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Momofuku Noodle bar

My stepmom is treating me to lunch. What should I order? Any favorites?

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  1. whatever you do, be sure to order something with the Berkshire Pork in it. UGH. TO DIE FOR. I love the Momofuku Ramen. And the Pork Buns.

      1. Ramen with pork belly and pork buns.

        If they have sweetbreads and you like sweetbreads i would order a plate of this as well.

        1. and the pickles! the pickle plate is really fun.

          1. pickle plate and steamed pork buns are an absolute must.

            1. We ordered the steamed pork buns and a plate of the brussel sprouts with bacon & kimchee puree for appetizers. And I had the braised oxtail for an entree. Wowowowow!!! I can't remember the last time a meal made me that just ... happy! Wow, it was so great, I'm still smiling. There was WAY too much of the oxtail to eat after the two small plates, so I've got the rest to look forward to with a salad at dinner.

              1. I finally went to Momofuku a few days ago. Some thoughts:

                1. Buns. Everyone raves about the buns, but...whassa big deal? At the price of nine dollars for two small buns (we ordered the Berkshire pork ones), I can hardly get excited. They were also a bit too salty. I couldn't help but be reminded of the Peking duck that is sometimes offered at higher-end Asian buffets, prepared in approximately the same way (same steamed man-tou bun, same hoisin sauce, but with shredded cucumber and scallions). And I think I actually enjoy those more. I understand the main point might be the difference between the duck and the pork here, and so I can't compare them, but so shoot me, I have.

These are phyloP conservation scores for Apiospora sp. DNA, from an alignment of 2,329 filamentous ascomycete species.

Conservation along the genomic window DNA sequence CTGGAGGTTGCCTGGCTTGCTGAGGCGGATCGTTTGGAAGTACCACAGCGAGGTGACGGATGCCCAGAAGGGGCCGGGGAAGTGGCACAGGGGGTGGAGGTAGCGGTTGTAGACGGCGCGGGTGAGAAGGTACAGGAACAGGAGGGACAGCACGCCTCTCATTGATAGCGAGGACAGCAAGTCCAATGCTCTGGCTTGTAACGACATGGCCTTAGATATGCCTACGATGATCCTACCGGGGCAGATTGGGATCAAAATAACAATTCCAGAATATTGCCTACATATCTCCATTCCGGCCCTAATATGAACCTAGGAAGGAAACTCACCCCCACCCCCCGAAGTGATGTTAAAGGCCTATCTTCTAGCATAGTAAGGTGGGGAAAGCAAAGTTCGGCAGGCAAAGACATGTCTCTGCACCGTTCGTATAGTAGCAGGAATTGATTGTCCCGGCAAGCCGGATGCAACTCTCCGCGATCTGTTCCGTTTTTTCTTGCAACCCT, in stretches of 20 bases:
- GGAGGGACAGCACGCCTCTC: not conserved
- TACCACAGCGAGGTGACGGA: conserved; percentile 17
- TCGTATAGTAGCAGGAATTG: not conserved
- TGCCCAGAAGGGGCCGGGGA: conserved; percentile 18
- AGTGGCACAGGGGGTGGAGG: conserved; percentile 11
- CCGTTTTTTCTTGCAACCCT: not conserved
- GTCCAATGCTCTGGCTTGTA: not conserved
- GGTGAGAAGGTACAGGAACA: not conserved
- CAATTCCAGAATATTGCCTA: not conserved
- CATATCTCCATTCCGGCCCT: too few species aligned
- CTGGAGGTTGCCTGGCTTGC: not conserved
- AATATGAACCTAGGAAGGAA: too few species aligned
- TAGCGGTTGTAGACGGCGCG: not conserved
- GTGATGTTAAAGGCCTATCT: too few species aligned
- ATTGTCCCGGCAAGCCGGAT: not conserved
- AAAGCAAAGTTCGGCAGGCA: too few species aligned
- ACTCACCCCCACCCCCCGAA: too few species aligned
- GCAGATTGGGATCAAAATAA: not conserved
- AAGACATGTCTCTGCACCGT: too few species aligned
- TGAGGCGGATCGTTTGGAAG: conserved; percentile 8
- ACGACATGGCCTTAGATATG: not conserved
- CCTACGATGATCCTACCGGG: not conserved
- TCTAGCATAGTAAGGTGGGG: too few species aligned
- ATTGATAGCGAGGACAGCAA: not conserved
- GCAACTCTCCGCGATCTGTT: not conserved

2. Overwhelming pork fat. Maybe I just need to be an undying pork fat lover to appreciate this place. I like the stuff, just not in the overly heavy way it seemed to permeate everything I ate there. I ordered the Momofuku ramen, which was tasty at first, but then quickly became sickening. The shredded pork mushily blended into the noodles, which was ok, but with the pieces of soft white fat that were the whole pieces of pork belly, I just couldnt bring myself to also eat them after already eating so much straight pork fat in the pork buns.

                3. My companions ordered the braised oxtail and kimchi stew entrees, both of which were tasty. Though, I suspect that (as with my ramen) if I had to eat a whole bowl of either of them I'd soon start to find them sickening.

                Anyway, I'm glad I went just to see what the fuss was about, but I probably wouldn't go out of my way to eat there again.


                4 Replies
                1. re: soopling

                  here hear . . . . those pork buns are hella lame, I'd drop to province anytime . . .

                  1. re: soopling

                    I liked your well-argued review, but I disagree with it. I'm from the school that believes divine, silky pork belly is the poor man's foie gras. This is a bit off topic, but seriously... there should be more lard and pork fat in *everything*. For example, don't get me started on low-fat Mexican cuisine: refried beans or tamales made without lard.... ugh!

                    Anyway, I still appreciate your point of view, especially if you believe pork fat makes a wonderful accent to a dish, but should not be its focus.

                    btw, I generally like Momofoku, though I have found their seafood offerings average and their (wonderful) beer expensive.

                    1. re: Yaqo Homo

                      I'd second the pork fat (and various other animal fats; sorry trans fat!) as an ingredient but sometimes, it can only be the focus if for instance, its nice and crisp in thai-style twice-cooked pork, or maybe red-braised in chinese cuisine, or deep-fried in typical cuchifrito food, but those big soft chunks are just too much sometimes.

                    2. re: soopling

                      To bun or not to bun? This is what some people had to say in an earlier thread: